The Jaffa Theater filed a complaint with the police on Thursday after hackers targeted the organization's website leaving messages on the homepage saying that the theatre group was anti-Israel and supported terrorism.
Last month, the Ministry of Culture submitted a number of complaints against recent performances that had been held at the theater which it said violated the 'Nakba law.' The law states that the finance minister may cut the funding of any institution that marks Nakba Day, the commemoration held by Palestinians and Israel's Arabs on Israel’s Independence Day to mark their losses in 1948.
The director of the theater, Yigal Azrati, told Haaretz that the hackers removed a number of events from the theater's schedule, including an event last Wednesday that was held for the release of the Palestinian poet Darin Tattour – the subject of one of the Ministry of Culture's complaints.
"They removed events that seemed offensive to the country, including the screening of a Palestinian film," Azrati added. The attack on the website also blocked the option of purchasing tickets performances, he said.
Another performance held at the theatre which has attracted the ire of the Ministry of Culture is "The Confession," a play by Moti Lerner that has been part of the theater's repertoire for about a year.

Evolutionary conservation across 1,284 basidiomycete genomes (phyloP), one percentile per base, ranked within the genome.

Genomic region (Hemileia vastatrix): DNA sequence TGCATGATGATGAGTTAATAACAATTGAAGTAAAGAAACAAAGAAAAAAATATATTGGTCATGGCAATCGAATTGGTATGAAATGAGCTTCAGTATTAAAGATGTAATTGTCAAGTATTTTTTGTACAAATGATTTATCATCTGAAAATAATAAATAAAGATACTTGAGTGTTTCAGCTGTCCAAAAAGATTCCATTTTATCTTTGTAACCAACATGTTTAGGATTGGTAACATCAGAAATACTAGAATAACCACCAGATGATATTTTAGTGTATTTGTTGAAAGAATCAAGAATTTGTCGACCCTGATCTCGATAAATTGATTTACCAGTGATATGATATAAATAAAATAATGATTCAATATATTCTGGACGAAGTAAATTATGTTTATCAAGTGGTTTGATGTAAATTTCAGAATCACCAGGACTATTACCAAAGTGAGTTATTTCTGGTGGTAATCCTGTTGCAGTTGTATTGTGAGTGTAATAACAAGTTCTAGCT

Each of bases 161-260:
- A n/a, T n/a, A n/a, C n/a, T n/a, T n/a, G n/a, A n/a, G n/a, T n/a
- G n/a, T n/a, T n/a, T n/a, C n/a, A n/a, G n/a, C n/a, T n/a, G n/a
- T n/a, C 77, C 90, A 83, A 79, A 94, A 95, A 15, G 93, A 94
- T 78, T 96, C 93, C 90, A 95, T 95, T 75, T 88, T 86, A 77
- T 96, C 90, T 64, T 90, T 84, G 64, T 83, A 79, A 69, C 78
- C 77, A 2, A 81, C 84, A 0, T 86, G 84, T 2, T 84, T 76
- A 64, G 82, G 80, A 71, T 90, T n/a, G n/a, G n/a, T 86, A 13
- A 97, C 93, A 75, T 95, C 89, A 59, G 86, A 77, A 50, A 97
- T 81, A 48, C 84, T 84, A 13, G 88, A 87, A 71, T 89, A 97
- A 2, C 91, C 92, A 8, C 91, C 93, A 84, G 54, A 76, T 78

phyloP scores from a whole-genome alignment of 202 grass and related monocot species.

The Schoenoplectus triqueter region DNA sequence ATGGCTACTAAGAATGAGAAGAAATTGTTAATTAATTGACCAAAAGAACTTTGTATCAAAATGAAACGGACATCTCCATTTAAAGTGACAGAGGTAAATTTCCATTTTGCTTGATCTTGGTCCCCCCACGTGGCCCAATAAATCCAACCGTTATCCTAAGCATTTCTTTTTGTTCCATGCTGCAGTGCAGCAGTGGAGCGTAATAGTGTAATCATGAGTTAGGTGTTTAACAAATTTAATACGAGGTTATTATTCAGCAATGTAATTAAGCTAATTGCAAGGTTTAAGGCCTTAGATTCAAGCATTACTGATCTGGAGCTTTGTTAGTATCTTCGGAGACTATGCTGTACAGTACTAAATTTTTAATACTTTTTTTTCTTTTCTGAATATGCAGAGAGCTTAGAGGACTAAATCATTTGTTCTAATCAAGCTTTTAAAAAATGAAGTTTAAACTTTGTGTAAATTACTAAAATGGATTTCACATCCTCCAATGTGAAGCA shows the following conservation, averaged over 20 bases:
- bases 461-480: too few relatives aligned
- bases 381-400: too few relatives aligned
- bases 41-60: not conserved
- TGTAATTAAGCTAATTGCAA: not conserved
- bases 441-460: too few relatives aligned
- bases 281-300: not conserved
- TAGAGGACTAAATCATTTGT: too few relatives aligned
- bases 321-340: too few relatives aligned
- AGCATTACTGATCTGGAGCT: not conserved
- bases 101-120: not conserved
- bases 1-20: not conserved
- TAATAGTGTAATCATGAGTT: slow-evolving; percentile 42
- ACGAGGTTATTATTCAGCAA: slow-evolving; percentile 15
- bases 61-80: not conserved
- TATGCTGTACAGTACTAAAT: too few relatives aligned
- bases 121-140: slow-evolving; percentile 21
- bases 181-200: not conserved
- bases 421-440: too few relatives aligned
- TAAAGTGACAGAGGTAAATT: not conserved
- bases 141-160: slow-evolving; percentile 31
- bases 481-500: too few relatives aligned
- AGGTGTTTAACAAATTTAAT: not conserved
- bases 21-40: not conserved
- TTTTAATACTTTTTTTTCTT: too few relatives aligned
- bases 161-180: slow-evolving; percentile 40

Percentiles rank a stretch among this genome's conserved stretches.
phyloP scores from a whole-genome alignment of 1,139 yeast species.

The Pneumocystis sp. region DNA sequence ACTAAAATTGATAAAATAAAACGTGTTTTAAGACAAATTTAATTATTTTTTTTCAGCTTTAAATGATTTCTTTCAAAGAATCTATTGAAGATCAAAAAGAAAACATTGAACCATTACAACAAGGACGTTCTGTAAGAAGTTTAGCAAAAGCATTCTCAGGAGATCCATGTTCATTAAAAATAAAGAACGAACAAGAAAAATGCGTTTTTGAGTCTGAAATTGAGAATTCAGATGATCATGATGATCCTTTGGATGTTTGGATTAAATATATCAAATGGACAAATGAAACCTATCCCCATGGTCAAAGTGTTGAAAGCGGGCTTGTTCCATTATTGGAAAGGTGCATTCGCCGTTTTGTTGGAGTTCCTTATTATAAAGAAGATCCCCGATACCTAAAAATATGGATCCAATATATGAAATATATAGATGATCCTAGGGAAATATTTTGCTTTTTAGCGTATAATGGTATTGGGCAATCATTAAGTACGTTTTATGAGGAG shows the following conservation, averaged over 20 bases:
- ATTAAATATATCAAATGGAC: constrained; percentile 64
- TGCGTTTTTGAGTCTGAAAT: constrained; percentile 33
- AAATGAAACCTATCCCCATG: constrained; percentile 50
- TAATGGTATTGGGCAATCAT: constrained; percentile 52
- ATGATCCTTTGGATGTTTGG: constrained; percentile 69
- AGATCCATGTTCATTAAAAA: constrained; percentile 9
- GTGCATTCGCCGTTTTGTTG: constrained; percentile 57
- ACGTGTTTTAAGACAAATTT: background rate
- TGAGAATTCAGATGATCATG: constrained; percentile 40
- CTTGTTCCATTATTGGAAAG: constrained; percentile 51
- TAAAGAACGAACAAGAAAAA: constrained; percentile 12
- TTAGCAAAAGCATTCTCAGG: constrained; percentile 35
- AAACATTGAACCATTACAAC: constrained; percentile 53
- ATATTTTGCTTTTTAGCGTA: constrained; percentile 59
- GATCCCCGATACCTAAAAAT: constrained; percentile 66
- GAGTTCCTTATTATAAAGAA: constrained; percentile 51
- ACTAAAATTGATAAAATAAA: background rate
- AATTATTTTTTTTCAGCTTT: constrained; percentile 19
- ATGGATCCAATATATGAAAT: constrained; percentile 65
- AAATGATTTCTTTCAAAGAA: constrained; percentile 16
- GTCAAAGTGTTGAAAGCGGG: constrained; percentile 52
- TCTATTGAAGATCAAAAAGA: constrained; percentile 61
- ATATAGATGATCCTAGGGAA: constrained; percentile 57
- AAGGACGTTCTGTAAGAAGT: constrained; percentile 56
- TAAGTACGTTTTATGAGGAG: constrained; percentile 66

The Finance Ministry's legal advisor has not yet submitted his opinion regarding the complaints. However, in a letter he sent this week to the Director-General of the Ministry of Culture he clarified that any reduction in funding can be made only after the event and not in advance, and that a full hearing would be held in each case wherein both parties would have to opportunity to present their positions.
Earlier this month, Attorney General Avichai Mendelblit decided that the authority to withdraw funding from cultural institutions for violating the “Nakba Law” will remain with the treasury and not be transferred to the Ministry for Culture as Culture and Sports Minister Miri Regev had hoped.
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